Is protecting copyright more important than saving lives during the Covid-19 pandemic?

Although the Covid-19 pandemic has wreaked terrible suffering across the world, we are fortunate that we already have several vaccines that have been shown to be highly-effective in reducing the number of deaths and hospitalisation rates. Discovering vaccines proved easier than expected, but ensuring that everyone – including people in developing countries – has access …

YouTube is “neck-and-neck with Netflix”, and bigger than the world’s entire recording industry

Everyone knows that Google (strictly speaking, the parent company, Alphabet) is a digital giant. But recent figures reveal that YouTube alone is also enormous, and in two markets: video and music. Alphabet’s third quarter results showed that YouTube ads went from $5 billion to $7.2 billion, year on year. As Robert Kyncl, YouTube’s chief business …

It’s time to end the anti-circumvention exemption circus

Copyright as we know it goes back to the Statute of Anne of 1710. A law that old is clearly going to struggle to cope with the enormous changes in technology that have taken place since then – notably the Internet. But even relatively recent copyright laws were framed in ways that have become unworkable …

Squaring the music streaming circle: fair remuneration for artists, easy discoverability for users

Streaming dominates the recording music industry today, and everyone assumes that things won’t change for a while. But there are two opposing aspects of the current business models for music streaming that are hard to reconcile. On the one hand, the fixed-price approach of Spotify, Apple and Google is great for users who can afford …

Does copyright give companies the right to search your home and computer?

One reason why copyright has become so important in the digital age is that it applies to the software that many of us use routinely on our smartphones, tablets and computers. In order to run those programs, you must have a licence of some kind (unless the software is in the public domain, which rarely …

Do 20 consecutive words deserve copyright protection?

One problem with copyright is that it lasts too long, as an earlier post on this blog explored. But there’s another issue: the fact that copyright protects even very short texts. This was an issue in a recent court case in Sweden, discussed on The IPKat blog. Unusually, perhaps, for a copyright case, it concerned …

 

October 2021

iDon’tLike: why, for the copyright industry, enough is never enough

As Walled Culture noted when it was launched, copyright permeates everything we do online. And yet much of copyright’s workings remain hidden. The laws and court cases may be public, but many of the key business deals and legal manoeuvrings take place behind closed doors. That makes a short Twitter thread by the entrepreneur Ali …

Moving beyond dysfunctional copyright: true fans, and a new middle class for the creator economy

It’s easy pointing out that copyright is deeply dysfunctional: there are new examples of the profound mismatch between this 18th-century law and 21st-century creativity coming to light every day. Much harder is devising alternatives that are not niche solutions, but which have a wide applicability. One of the first people to do this was Kevin …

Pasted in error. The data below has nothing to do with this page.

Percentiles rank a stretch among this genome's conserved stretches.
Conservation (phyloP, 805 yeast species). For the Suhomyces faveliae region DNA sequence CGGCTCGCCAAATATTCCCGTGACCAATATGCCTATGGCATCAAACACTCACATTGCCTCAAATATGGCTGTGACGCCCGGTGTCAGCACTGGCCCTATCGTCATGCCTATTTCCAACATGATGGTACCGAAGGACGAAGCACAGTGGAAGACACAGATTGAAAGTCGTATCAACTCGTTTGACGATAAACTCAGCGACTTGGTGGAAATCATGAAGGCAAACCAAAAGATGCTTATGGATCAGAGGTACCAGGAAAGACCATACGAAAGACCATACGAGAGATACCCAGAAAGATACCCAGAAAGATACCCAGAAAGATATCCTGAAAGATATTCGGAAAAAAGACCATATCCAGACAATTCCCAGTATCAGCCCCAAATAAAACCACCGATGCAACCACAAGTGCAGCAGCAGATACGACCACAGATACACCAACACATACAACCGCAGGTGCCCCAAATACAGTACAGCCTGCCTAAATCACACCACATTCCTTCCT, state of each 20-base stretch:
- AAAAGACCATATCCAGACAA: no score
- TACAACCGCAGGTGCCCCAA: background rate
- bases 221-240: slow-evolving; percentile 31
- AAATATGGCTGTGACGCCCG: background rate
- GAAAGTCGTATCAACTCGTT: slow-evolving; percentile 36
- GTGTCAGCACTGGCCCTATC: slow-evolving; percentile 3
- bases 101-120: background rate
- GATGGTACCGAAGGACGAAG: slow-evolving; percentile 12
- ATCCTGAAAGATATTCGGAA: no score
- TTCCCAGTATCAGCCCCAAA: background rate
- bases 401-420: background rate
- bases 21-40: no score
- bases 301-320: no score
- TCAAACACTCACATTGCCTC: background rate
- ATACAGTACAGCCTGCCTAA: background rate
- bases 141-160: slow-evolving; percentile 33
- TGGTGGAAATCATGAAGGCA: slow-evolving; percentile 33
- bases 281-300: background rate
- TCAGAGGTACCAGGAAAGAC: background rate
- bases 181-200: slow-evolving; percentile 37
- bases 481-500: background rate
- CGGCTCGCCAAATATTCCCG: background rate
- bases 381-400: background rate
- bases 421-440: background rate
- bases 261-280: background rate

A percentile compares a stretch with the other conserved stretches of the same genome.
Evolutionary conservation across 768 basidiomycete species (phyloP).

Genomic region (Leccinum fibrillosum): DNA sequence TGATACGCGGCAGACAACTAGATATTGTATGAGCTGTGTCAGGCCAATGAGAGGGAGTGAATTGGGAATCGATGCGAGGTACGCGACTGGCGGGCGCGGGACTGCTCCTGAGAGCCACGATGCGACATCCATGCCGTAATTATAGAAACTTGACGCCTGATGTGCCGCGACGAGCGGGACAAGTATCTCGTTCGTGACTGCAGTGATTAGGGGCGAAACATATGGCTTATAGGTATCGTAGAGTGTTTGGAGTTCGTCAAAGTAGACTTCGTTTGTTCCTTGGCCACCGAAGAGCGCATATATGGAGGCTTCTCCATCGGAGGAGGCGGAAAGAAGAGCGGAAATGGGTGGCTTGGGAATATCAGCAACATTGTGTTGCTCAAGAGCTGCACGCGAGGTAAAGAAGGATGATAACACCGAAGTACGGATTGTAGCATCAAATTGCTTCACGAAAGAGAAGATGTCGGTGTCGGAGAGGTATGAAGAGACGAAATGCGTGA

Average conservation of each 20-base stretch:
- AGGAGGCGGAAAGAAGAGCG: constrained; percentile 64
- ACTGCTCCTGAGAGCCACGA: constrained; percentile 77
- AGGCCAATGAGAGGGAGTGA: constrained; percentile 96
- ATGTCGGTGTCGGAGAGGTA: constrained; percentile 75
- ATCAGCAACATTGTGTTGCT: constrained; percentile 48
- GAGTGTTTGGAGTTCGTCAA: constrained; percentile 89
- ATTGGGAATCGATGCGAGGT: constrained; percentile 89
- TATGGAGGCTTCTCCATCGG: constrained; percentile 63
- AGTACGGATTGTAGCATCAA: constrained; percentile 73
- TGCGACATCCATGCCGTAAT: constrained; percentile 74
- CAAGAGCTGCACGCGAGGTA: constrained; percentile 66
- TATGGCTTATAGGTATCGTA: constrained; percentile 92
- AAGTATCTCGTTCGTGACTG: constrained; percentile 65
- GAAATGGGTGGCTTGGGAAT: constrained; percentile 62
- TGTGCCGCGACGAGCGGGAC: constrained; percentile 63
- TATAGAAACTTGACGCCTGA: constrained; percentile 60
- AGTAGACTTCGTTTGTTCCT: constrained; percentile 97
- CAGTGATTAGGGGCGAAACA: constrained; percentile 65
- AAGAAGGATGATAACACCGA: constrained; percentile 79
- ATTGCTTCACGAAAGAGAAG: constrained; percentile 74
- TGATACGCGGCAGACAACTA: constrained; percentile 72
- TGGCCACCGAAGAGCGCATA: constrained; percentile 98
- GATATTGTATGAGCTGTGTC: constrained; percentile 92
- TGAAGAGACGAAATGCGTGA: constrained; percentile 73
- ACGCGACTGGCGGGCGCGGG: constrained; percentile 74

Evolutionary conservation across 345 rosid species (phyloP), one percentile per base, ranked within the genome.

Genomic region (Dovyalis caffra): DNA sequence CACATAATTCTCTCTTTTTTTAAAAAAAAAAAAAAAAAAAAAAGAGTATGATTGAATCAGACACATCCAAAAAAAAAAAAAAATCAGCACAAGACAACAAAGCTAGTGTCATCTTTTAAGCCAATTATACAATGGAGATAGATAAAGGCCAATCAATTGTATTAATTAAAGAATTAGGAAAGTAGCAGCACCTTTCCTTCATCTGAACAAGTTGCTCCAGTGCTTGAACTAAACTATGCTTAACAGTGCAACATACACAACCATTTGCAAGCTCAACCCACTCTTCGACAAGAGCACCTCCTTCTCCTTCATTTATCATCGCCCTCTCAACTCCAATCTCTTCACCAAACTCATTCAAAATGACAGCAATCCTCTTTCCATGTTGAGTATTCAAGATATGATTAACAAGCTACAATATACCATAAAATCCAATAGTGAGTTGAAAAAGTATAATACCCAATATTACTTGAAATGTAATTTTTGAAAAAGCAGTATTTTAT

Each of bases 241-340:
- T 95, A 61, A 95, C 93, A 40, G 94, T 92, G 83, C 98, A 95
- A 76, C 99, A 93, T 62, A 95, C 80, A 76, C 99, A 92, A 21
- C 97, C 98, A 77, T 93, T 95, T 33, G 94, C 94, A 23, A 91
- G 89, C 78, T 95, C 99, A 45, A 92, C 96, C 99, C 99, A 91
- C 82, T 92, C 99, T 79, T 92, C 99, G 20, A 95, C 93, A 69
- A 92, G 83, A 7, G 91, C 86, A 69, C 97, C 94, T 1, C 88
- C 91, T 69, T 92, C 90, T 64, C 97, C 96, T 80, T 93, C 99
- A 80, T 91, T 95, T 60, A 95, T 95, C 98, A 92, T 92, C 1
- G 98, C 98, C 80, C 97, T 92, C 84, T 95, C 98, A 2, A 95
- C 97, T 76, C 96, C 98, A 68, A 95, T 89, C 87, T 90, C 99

An unprecedented loss of digital culture looms thanks to copyright; here’s how to avoid it

A few weeks ago, we wrote about copyright’s absurdly long term, which typically lasts for 70 years after a creator’s death. That it makes it hard for other artists to build on the work of their contemporaries, or even on those who were working half a century before. But there’s another, even larger problem caused …

Will publishers try to shut down the free General Index of 107 million scientific journal articles?

One of the exciting possibilities opened up by the digital world is that access to all human knowledge could be made freely available to everyone with an Internet connection. Sadly, most publishers prefer boosting their profits to helping humanity, and have done everything they can to make sure that this possibility is never realised. Despite …

Billions of dollars pour into music copyright “assets”: how much will the creators ever see?

A few weeks ago, this blog reported on the spectacular 45 billion euro valuation of Universal Music Group (UMG) when it went public on Amsterdam’s Euronext exchange. It seems that was just a foretaste of a huge inflow of money to the music industry – and of a fundamental shift in the way music copyrights …

A good copyright ruling from a wise judge means you still don’t need to care what a CDN is or does

Many people are unaware of what a “Content Delivery Network” (CDN) is, or does, even though they probably make use of one hundreds of times a day. And that’s fine: a CDN is just part of the Internet’s plumbing. Typically, it is a global network of computers that “cache” – store copies of – digital …

An artist’s messy divorce shows why copyright shouldn’t be regarded as a kind of property

One of the key themes of Walled Culture is the tension between the 18th-century idea of copyright, and the 21st-century digital world where we spend an increasing proportion of our waking hours. That’s probably the most obvious issue, but there’s another aspect of copyright that is becoming problematic in modern life: the idea that it …